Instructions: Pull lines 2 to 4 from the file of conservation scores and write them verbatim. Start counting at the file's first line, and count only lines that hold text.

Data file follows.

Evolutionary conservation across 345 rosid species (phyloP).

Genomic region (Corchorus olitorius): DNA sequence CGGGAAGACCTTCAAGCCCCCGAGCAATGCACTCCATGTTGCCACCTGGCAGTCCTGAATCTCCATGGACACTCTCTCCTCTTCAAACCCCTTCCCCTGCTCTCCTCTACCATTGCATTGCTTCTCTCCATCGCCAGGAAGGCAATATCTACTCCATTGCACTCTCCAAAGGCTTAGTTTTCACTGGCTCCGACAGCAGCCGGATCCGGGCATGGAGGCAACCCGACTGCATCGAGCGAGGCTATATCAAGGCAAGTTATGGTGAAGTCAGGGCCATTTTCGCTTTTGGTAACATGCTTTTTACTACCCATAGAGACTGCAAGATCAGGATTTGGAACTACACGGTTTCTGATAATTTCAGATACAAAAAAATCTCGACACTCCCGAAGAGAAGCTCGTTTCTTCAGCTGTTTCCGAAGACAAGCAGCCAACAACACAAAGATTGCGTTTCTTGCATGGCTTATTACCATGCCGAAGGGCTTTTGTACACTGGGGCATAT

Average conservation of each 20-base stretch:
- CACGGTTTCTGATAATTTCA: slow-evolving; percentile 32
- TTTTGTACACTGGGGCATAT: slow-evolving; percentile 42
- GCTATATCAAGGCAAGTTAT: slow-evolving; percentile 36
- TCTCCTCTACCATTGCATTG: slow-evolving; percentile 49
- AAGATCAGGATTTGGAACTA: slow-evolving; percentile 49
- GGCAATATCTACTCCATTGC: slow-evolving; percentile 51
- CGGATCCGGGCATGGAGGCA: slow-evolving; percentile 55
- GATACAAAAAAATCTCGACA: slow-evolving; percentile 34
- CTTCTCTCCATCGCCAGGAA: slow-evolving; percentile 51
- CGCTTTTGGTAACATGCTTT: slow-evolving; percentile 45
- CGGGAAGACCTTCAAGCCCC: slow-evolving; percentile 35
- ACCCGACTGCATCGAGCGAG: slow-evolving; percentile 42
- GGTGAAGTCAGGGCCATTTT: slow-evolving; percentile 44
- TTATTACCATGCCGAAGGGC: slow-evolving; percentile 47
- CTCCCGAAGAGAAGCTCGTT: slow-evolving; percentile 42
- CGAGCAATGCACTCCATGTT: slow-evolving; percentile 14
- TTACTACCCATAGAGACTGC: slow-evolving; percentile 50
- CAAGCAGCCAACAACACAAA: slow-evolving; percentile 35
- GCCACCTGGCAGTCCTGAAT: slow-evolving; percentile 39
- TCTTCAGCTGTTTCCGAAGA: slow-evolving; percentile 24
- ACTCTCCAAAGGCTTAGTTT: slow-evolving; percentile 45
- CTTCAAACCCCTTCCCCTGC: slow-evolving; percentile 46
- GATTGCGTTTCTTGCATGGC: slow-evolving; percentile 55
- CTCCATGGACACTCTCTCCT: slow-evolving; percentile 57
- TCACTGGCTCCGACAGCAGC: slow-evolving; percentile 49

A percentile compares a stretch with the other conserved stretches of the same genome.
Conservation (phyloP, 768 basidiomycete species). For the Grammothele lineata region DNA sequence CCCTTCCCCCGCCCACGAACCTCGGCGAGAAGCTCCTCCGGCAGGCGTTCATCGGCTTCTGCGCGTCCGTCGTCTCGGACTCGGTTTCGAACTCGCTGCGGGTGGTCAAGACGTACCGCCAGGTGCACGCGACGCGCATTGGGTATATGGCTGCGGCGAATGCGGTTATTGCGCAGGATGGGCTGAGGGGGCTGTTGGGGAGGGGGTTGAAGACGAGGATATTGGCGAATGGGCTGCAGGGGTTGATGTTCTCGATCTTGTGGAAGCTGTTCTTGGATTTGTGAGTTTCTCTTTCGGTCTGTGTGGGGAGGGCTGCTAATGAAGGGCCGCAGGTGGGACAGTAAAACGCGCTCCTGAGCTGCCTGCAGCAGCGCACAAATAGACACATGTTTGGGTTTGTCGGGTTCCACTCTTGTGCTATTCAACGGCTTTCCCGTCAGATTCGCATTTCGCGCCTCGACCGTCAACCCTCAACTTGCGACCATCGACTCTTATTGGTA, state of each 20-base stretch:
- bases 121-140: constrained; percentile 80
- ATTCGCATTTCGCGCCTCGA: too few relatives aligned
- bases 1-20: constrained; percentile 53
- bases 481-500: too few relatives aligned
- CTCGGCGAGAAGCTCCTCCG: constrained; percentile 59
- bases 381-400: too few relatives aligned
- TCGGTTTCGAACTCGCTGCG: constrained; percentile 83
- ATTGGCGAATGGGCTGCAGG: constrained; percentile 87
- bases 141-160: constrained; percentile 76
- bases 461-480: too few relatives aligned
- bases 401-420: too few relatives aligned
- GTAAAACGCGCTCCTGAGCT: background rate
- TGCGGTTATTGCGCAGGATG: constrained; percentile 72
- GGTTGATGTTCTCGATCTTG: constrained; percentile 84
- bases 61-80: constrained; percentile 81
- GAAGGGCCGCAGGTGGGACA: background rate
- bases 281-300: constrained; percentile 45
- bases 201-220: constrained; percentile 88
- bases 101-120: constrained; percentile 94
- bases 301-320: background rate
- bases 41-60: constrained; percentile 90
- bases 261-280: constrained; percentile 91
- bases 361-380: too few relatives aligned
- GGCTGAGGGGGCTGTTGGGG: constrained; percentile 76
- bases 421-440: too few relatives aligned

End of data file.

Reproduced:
Genomic region (Corchorus olitorius): DNA sequence CGGGAAGACCTTCAAGCCCCCGAGCAATGCACTCCATGTTGCCACCTGGCAGTCCTGAATCTCCATGGACACTCTCTCCTCTTCAAACCCCTTCCCCTGCTCTCCTCTACCATTGCATTGCTTCTCTCCATCGCCAGGAAGGCAATATCTACTCCATTGCACTCTCCAAAGGCTTAGTTTTCACTGGCTCCGACAGCAGCCGGATCCGGGCATGGAGGCAACCCGACTGCATCGAGCGAGGCTATATCAAGGCAAGTTATGGTGAAGTCAGGGCCATTTTCGCTTTTGGTAACATGCTTTTTACTACCCATAGAGACTGCAAGATCAGGATTTGGAACTACACGGTTTCTGATAATTTCAGATACAAAAAAATCTCGACACTCCCGAAGAGAAGCTCGTTTCTTCAGCTGTTTCCGAAGACAAGCAGCCAACAACACAAAGATTGCGTTTCTTGCATGGCTTATTACCATGCCGAAGGGCTTTTGTACACTGGGGCATAT

Average conservation of each 20-base stretch:
- CACGGTTTCTGATAATTTCA: slow-evolving; percentile 32